“It is not as scary anymore because I understand the basics and have a foundation.”
“For our first meeting I brought pay stubs, pension docs, bank account and investment statements, etc.,” says Evelyn. Tracy’s response was that “this is not bad, but we can do better.” Tracy sent Evelyn away to do some more homework. By that point, Evelyn could already feel a shift in her confidence around dealing with her finances. “She spoke about money in a way that I had never heard anyone talk before and it started to make sense,” says Evelyn with a smile. “I became hungry for more information, as it didn’t make me cry.”
“With increased knowledge, women make better decisions,” says Tracy. “That is where the confidence and knowledge meet. It allows a person to move through inexperience, to move through fear, and to move through conditioning so that their brain is open and creative and well-fueled with the data it needs to make a great decision.”
As a researcher, Evelyn is keenly aware of the power of good data. “For me information has always been security.” Like when she bought her first motorcycle, “I did my homework very carefully and took the BC Safety Council Training Course.” Similarly, as her confidence in managing her money grew, so did her desire to learn more about the process. She was glad to have found great teachers in Kamal and Tracy. “I went to as many of the evening classes held at Sophia Financial Group that I could, and some of them more than once because I would always get another little nugget of information that was helpful,” says Evelyn. Eventually this led to her signing up to participate as part of the focus group to complete the Financial Empowerment Foundations (FEF) eCourse through Sophia Wealth Academy (which is under the umbrella of Sophia Financial Group).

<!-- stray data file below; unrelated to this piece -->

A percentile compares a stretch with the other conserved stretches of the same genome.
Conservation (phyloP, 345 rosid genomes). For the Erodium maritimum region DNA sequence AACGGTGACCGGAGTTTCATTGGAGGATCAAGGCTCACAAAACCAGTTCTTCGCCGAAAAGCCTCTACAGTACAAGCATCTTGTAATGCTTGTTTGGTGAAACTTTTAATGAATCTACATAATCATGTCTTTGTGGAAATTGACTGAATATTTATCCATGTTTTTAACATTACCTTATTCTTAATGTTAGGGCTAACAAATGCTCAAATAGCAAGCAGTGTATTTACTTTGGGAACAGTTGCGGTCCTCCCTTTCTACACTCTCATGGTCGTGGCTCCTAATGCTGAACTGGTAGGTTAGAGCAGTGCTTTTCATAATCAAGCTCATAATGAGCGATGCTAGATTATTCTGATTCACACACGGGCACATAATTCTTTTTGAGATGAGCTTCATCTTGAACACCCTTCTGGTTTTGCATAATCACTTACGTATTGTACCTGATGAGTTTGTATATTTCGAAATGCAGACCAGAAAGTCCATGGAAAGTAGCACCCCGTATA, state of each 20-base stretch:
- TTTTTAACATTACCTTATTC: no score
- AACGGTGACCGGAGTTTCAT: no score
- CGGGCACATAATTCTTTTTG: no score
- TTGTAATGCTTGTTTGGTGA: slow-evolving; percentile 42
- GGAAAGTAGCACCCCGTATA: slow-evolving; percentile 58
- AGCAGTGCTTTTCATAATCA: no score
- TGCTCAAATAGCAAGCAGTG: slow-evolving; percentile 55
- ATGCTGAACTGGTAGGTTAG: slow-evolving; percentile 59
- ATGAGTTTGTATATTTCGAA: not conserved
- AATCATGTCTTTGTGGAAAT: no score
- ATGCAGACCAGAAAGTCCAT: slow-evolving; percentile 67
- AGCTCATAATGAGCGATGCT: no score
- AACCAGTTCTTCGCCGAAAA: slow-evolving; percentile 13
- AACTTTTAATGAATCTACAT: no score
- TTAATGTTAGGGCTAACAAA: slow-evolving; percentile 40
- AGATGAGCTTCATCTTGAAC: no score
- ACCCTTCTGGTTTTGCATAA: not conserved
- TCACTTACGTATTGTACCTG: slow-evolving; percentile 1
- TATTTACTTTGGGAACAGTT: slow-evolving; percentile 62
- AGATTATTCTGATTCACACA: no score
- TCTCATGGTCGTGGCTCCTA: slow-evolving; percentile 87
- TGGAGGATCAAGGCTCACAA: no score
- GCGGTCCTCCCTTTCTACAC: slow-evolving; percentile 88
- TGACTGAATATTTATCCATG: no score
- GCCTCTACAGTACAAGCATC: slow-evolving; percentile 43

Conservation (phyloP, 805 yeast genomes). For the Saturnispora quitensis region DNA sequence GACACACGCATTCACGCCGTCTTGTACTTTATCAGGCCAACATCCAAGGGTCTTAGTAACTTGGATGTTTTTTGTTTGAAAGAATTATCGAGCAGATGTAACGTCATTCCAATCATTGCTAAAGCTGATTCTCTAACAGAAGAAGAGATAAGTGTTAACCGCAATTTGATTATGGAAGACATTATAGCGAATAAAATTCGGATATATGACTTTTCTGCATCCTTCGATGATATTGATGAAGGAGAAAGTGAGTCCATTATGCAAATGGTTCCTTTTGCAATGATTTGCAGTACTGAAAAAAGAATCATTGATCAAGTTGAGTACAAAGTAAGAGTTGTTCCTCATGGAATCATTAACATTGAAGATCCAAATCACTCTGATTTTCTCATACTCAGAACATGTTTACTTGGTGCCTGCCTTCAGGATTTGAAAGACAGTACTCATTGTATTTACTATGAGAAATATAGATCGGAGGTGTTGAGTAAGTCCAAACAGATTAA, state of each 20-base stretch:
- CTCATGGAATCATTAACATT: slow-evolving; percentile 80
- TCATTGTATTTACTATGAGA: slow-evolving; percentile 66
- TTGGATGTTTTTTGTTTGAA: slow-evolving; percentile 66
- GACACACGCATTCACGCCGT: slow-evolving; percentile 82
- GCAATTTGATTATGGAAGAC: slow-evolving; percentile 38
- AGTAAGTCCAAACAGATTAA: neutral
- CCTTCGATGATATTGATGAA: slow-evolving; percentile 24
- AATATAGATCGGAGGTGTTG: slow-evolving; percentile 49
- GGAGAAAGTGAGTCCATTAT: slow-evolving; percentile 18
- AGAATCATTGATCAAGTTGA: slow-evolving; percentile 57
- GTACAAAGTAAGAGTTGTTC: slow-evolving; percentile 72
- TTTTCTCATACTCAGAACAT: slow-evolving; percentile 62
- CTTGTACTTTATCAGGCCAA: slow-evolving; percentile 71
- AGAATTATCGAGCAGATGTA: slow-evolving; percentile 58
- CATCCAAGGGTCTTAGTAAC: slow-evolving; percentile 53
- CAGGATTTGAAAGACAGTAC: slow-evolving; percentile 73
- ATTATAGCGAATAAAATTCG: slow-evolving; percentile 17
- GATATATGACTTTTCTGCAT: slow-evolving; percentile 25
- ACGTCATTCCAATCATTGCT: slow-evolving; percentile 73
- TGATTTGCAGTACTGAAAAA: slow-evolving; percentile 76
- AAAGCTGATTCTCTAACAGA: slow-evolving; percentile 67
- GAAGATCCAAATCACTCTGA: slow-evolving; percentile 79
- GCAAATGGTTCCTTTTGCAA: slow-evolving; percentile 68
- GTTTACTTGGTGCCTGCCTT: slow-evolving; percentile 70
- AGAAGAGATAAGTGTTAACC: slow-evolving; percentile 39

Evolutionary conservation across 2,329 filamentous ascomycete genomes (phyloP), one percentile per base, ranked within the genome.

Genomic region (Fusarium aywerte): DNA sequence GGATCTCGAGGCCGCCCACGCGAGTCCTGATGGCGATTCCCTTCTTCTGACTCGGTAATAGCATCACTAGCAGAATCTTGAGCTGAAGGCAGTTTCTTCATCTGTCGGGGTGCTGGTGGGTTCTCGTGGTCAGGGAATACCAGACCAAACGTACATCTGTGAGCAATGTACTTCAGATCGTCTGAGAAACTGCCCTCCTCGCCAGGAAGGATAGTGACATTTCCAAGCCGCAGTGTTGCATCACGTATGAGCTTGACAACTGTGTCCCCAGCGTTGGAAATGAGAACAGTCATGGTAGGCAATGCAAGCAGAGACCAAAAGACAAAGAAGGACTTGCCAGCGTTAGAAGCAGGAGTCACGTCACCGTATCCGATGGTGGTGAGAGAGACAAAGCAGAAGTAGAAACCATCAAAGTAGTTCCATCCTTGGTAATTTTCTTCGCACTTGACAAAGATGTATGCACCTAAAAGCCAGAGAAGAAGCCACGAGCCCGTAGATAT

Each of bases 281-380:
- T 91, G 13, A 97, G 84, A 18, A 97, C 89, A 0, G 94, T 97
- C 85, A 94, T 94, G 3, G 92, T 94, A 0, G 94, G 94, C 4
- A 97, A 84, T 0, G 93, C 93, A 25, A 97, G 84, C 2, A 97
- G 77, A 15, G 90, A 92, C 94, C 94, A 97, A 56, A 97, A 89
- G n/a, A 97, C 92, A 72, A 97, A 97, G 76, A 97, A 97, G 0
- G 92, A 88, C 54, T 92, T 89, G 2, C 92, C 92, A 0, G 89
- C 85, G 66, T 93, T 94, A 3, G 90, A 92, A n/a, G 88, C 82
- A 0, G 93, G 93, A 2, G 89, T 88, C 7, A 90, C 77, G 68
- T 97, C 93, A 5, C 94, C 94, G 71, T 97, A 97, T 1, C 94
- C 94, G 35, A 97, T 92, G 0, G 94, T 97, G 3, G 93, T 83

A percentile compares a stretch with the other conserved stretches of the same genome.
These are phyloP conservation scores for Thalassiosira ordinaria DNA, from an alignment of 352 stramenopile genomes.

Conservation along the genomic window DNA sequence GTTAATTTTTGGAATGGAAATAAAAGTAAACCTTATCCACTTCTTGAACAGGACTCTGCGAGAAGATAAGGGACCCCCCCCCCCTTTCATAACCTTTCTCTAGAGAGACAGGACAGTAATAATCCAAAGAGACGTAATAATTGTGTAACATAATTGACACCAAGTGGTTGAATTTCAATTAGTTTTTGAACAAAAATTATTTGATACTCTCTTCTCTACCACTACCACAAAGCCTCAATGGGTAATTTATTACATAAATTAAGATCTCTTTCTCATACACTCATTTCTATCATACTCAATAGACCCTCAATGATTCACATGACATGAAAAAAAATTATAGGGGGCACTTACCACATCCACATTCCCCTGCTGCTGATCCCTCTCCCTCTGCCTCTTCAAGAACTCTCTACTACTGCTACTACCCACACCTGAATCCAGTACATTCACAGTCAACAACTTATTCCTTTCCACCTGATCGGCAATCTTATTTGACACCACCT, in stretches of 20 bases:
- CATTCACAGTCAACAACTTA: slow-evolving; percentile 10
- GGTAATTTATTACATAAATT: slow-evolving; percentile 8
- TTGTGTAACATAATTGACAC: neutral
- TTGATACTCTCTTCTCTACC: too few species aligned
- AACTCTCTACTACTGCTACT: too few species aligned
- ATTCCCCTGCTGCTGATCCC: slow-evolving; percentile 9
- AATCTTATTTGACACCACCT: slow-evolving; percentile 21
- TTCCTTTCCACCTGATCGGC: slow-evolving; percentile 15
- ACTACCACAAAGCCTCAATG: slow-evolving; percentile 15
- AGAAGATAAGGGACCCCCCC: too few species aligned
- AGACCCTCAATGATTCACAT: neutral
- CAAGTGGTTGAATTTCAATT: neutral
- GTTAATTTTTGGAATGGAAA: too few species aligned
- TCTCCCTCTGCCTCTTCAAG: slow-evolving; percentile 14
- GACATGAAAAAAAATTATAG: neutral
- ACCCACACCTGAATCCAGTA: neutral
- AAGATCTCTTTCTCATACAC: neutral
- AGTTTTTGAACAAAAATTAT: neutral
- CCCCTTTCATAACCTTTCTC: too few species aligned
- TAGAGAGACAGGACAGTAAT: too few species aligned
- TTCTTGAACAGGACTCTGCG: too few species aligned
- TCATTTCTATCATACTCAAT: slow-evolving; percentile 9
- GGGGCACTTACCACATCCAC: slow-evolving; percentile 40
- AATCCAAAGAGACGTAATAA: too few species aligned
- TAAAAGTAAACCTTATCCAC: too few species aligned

“The timing was perfect when the opportunity to participate in the course came along,” asserts Evelyn. “They recommend that you have something you want to problem-solve. And, I really like how during the course they encourage you to consult with your team.” By this point, Tracy had referred Evelyn to Lori Norman from Steadyhand to manage her actual investments as Sophia Financial focuses on higher value portfolios, but continued to meet with Evelyn to offer guidance on a pro bono basis. “I met with Lori in person, and she was lovely,” says Evelyn. “Connection is important. It is not just about asking questions and documenting things.”